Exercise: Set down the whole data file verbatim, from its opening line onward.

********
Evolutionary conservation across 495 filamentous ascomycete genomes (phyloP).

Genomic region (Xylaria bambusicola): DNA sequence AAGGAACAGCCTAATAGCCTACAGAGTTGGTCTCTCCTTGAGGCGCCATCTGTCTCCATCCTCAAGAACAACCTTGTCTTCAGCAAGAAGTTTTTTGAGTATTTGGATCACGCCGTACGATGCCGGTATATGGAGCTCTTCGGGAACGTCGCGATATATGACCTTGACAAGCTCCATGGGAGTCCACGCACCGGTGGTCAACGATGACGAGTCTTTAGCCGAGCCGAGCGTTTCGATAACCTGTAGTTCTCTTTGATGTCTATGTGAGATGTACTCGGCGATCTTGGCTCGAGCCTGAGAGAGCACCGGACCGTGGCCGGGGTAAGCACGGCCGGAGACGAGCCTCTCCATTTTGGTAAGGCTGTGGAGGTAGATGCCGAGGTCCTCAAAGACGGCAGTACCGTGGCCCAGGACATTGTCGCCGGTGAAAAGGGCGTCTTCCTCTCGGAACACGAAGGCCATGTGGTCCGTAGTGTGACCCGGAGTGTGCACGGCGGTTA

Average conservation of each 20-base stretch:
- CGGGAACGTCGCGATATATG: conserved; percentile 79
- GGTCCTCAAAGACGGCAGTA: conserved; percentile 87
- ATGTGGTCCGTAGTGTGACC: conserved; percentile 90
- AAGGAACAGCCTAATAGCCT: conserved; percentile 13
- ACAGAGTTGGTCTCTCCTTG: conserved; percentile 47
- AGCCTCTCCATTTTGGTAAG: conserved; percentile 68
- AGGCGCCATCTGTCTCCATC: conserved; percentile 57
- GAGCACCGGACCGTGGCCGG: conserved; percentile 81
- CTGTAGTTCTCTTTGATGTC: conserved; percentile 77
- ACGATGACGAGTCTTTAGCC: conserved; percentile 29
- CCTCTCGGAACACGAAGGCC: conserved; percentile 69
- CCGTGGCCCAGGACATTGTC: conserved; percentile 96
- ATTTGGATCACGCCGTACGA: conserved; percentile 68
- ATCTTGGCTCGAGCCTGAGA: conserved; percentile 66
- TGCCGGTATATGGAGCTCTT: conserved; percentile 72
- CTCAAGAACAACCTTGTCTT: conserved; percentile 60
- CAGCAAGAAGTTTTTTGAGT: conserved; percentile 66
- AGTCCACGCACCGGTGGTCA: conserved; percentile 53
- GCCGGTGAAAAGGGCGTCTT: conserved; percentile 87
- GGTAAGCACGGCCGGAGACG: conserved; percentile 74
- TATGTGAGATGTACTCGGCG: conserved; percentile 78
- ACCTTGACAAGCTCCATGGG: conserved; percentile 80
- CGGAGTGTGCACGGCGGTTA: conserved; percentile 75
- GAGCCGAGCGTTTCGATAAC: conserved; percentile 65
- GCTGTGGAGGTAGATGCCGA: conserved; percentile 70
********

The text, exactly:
Evolutionary conservation across 495 filamentous ascomycete genomes (phyloP).

Genomic region (Xylaria bambusicola): DNA sequence AAGGAACAGCCTAATAGCCTACAGAGTTGGTCTCTCCTTGAGGCGCCATCTGTCTCCATCCTCAAGAACAACCTTGTCTTCAGCAAGAAGTTTTTTGAGTATTTGGATCACGCCGTACGATGCCGGTATATGGAGCTCTTCGGGAACGTCGCGATATATGACCTTGACAAGCTCCATGGGAGTCCACGCACCGGTGGTCAACGATGACGAGTCTTTAGCCGAGCCGAGCGTTTCGATAACCTGTAGTTCTCTTTGATGTCTATGTGAGATGTACTCGGCGATCTTGGCTCGAGCCTGAGAGAGCACCGGACCGTGGCCGGGGTAAGCACGGCCGGAGACGAGCCTCTCCATTTTGGTAAGGCTGTGGAGGTAGATGCCGAGGTCCTCAAAGACGGCAGTACCGTGGCCCAGGACATTGTCGCCGGTGAAAAGGGCGTCTTCCTCTCGGAACACGAAGGCCATGTGGTCCGTAGTGTGACCCGGAGTGTGCACGGCGGTTA

Average conservation of each 20-base stretch:
- CGGGAACGTCGCGATATATG: conserved; percentile 79
- GGTCCTCAAAGACGGCAGTA: conserved; percentile 87
- ATGTGGTCCGTAGTGTGACC: conserved; percentile 90
- AAGGAACAGCCTAATAGCCT: conserved; percentile 13
- ACAGAGTTGGTCTCTCCTTG: conserved; percentile 47
- AGCCTCTCCATTTTGGTAAG: conserved; percentile 68
- AGGCGCCATCTGTCTCCATC: conserved; percentile 57
- GAGCACCGGACCGTGGCCGG: conserved; percentile 81
- CTGTAGTTCTCTTTGATGTC: conserved; percentile 77
- ACGATGACGAGTCTTTAGCC: conserved; percentile 29
- CCTCTCGGAACACGAAGGCC: conserved; percentile 69
- CCGTGGCCCAGGACATTGTC: conserved; percentile 96
- ATTTGGATCACGCCGTACGA: conserved; percentile 68
- ATCTTGGCTCGAGCCTGAGA: conserved; percentile 66
- TGCCGGTATATGGAGCTCTT: conserved; percentile 72
- CTCAAGAACAACCTTGTCTT: conserved; percentile 60
- CAGCAAGAAGTTTTTTGAGT: conserved; percentile 66
- AGTCCACGCACCGGTGGTCA: conserved; percentile 53
- GCCGGTGAAAAGGGCGTCTT: conserved; percentile 87
- GGTAAGCACGGCCGGAGACG: conserved; percentile 74
- TATGTGAGATGTACTCGGCG: conserved; percentile 78
- ACCTTGACAAGCTCCATGGG: conserved; percentile 80
- CGGAGTGTGCACGGCGGTTA: conserved; percentile 75
- GAGCCGAGCGTTTCGATAAC: conserved; percentile 65
- GCTGTGGAGGTAGATGCCGA: conserved; percentile 70